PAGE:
Portfolio and how to start one

Drone aerial photo of Aldro School, Godalming, Surrey. Click to enlarge. 
Drone aerial photo of The Windmill B&B in Thurleigh, Bedfordshire. Click to enlarge. 
In today’s image-centric world, where websites, magazines and social media are crammed full of photographs (be they aerial or ground-level), what is going to make you stand out from the competition? For me, if I’m looking to collaborate with another photographer on a project, the first thing I’ll do is look at their portfolio of existing work. This will immediately give me an idea of a) their photographic ability (both technical and aesthetic), b) how long they’ve been around (eg. have they got a gallery of 5 or 50 photos), and c) their experience across multiple sectors (eg. are all their photos of the same style of subject, or is there a diverse variety of subjects). 
Of course, no-one can magic sample images out of thin air, but this is why spending a serious amount of time building a portfolio will set you far ahead of those who haven’t even created a website to showcase their work, let alone taken the time to produce some compelling sample imagery. Sorry, I forgot to mention that you need to have a website before anything else, otherwise no-one will be able to find you, or see what it is you have to offer! 
So, how can you start building a portfolio? It could be as simple as photographing the homes of your friends’ and family, finding interesting subjects to photograph in the countryside like churches, windmills, monuments, and so on. This is how I started, and it taught me a great deal about how to take compelling aerial photos. The following aspects are key: 
  • The direction of the light 
  • The direction from which the photos are taken 
  • The time of day 
  • The position of the subject in the frame 
  • The amount of sky you include in the image 
  • The size of the subject in the frame 
  • The way you post-process the photos afterwards 
These aren’t things that you can fully grasp in the click of a finger – they have to be learned over time, through photographing numerous different subjects and finding out what works best for each scenario. It come from hours of practice and experimenting – and often making mistakes, but then learning from them. So go out and start finding subjects to photograph now – the sooner the better! 

Training and getting your CAA 'PfCO'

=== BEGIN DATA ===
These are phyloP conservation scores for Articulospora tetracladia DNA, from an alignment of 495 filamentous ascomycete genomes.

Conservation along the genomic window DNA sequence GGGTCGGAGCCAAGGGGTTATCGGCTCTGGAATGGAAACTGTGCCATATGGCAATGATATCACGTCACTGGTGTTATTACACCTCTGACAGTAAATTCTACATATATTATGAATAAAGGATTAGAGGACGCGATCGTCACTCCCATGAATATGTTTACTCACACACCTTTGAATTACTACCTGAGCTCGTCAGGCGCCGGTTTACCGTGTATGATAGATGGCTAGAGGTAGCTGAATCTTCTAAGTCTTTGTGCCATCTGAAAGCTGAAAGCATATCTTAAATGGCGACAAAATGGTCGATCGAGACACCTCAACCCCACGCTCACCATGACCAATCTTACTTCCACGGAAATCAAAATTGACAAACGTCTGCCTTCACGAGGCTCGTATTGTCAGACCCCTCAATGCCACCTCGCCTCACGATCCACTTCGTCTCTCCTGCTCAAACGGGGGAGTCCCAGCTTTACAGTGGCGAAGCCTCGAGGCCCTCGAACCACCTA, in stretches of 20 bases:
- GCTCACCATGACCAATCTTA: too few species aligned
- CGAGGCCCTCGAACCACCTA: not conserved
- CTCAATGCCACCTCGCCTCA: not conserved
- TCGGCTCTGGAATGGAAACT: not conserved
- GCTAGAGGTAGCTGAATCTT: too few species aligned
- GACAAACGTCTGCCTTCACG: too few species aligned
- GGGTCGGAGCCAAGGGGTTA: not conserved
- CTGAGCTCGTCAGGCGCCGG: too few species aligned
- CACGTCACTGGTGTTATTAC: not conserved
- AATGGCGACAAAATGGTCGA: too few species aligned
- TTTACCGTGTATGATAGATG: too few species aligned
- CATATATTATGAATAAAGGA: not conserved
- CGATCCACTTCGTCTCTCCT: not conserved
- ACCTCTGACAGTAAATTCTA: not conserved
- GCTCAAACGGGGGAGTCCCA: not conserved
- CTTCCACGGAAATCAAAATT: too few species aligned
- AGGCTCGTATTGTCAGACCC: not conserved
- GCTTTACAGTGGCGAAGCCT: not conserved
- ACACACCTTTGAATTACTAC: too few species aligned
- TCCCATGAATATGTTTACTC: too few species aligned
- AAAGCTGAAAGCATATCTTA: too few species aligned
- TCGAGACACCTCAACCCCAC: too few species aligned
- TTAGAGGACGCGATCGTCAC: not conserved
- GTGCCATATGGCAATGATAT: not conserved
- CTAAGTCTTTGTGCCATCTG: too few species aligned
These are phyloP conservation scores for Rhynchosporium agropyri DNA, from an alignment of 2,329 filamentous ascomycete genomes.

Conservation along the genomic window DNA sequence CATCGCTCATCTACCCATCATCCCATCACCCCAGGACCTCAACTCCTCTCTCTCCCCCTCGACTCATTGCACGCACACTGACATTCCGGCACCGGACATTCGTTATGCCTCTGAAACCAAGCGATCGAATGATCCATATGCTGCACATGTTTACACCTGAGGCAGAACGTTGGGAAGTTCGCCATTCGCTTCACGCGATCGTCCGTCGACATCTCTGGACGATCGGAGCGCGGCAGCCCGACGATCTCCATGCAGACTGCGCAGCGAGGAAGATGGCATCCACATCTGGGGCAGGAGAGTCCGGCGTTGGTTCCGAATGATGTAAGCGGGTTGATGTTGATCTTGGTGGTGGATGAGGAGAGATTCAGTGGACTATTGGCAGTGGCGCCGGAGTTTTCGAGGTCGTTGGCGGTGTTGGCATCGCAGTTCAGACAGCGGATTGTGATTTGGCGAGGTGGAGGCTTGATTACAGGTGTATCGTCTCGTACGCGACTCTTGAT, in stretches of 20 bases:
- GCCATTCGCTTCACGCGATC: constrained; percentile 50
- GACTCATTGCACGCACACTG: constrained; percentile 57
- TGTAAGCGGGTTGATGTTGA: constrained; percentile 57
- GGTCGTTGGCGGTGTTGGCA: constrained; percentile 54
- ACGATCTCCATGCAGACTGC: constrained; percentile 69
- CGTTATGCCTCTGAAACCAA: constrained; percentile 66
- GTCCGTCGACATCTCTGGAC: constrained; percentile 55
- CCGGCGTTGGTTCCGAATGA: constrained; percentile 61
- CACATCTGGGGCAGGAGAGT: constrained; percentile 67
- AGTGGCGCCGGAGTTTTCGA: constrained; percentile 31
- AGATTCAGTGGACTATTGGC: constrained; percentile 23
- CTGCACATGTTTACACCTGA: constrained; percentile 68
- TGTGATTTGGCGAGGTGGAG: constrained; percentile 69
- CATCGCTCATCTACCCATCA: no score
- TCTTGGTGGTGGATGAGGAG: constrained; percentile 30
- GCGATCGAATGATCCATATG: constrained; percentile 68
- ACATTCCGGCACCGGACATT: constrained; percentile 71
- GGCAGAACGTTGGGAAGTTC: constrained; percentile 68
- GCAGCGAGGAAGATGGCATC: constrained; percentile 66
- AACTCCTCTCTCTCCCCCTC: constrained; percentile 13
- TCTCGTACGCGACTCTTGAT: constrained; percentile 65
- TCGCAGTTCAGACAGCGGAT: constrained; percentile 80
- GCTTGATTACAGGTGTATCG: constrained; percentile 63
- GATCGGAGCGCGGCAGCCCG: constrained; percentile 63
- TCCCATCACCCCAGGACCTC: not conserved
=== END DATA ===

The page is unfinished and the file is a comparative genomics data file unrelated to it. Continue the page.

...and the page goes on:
The CAA have regulations governing all users of the air — including drone pilots 
Our CAA ‘Permission for Commercial Operations’ 
Whilst starting to develop a portfolio, the next essential task is to become a CAA-licensed drone operator – to obtain your ‘Permission for Commercial Operations’ (PfCO). This is a legal requirement for undertaking any form of commercial / paid work with a drone in the UK – whether that’s providing an aerial photography service to end customers, or using drones within your own company to give you a commercial advantage (eg. if you are an estate agent, you have to hold a CAA PfCO licence in order to use a drone to take aerial photographs of the properties you are marketing). There are three steps involved in obtaining your PfCO: 
Complete a training course (including ground-based theoretical training as well as a flight assessment) with a recognised NQE (National Qualified Entity) 
Obtain suitable third-party insurance to cover your drone operations 
Write an in-depth Operations Manual detailing the platforms you intend to fly, your operational procedures, platform maintenance procedures, and methods for assessing and reducing the risk in your operations (including providing a sample Risk Assessment) 
Submit the above evidence to the CAA along with the application fee of £173 and within 28 working days you should receive your PfCO! 
There are a number of NQEs who provide the necessary training to become a licensed commercial drone operator in the UK. These include: 
The courses provided by these NQEs will obviously differ slightly in their structure and delivery, but they will all provide you with the training and assistance you need to successfully apply for your PfCO, including sourcing insurance, and helping you to write your Operations Manual. Courses are available across the UK and start from around £600. 
Annual insurance premiums will vary depending on the amount of equipment you need covered, but they’ll typically be in the region of £400-1000. It also costs £130 to renew your PfCO licence with the CAA on an annual basis. 

Equipment — What should I buy?

Our DJI Inspire 2 drone after completing a roof inspection of The Malls shopping centre in Basingstoke, Hampshire. Click to enlarge. 
Our Inspire 1 Pro drone after completing a marketing photo shoot of a new development near Puttenham, Surrey. Click to enlarge. 
Before your can apply for the training course to become a licensed commercial drone operator, you will need … a drone! There are literally hundreds of different options on the market, but in my experience it’s hard to go wrong with one of DJI’s platforms. Founded in 2006, DJI have been a key player in the commercialisation of drone technology since the platforms evolved on internet forums back in the early 2000s. Their products have slowly evolved from very basic quadcopters (which had a fixed camera mount for a GoPro – sick bag not provided for the nauseatingly wobbly fisheye footage!) through to the very latest cinema-grade turnkey packages with class-leading camera and gimbal technology which have been used on many of the latest feature films. DJI offer platforms for every price bracket, from their diminutive palm-sized Spark through to their professional Inspire and Matrice fully-customisable drone platforms.